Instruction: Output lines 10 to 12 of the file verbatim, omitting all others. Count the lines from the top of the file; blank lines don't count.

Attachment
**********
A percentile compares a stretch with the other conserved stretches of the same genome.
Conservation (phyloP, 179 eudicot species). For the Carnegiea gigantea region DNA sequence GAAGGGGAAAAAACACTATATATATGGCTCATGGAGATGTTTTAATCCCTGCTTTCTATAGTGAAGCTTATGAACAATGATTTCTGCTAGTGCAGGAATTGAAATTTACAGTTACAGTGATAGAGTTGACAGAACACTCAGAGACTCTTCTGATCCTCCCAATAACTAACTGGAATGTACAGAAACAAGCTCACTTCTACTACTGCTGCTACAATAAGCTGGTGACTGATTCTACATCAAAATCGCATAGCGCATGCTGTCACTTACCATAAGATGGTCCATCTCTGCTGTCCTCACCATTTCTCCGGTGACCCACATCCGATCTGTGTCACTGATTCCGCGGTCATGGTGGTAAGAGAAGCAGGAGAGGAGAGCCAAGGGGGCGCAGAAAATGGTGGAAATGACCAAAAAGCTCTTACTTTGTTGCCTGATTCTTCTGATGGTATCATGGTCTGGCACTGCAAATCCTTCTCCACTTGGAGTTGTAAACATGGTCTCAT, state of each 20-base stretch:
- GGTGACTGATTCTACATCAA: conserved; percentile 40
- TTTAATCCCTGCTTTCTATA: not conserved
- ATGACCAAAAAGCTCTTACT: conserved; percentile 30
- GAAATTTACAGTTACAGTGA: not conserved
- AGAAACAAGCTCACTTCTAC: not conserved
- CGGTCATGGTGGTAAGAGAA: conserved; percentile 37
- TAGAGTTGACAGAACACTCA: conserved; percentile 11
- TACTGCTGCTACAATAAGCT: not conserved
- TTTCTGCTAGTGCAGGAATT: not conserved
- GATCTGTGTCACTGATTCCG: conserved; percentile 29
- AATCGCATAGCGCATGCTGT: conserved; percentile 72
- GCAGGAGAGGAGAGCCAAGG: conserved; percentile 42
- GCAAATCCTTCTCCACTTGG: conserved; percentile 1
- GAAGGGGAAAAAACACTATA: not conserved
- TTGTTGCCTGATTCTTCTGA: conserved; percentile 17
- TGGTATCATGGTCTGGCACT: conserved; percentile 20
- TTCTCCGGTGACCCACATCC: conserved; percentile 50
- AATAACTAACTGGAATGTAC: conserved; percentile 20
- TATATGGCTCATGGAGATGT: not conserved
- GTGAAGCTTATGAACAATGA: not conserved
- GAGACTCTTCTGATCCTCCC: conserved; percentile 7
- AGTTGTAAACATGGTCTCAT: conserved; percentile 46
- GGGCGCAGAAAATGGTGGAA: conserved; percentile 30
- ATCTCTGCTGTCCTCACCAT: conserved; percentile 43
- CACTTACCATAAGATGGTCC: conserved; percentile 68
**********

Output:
- TACTGCTGCTACAATAAGCT: not conserved
- TTTCTGCTAGTGCAGGAATT: not conserved
- GATCTGTGTCACTGATTCCG: conserved; percentile 29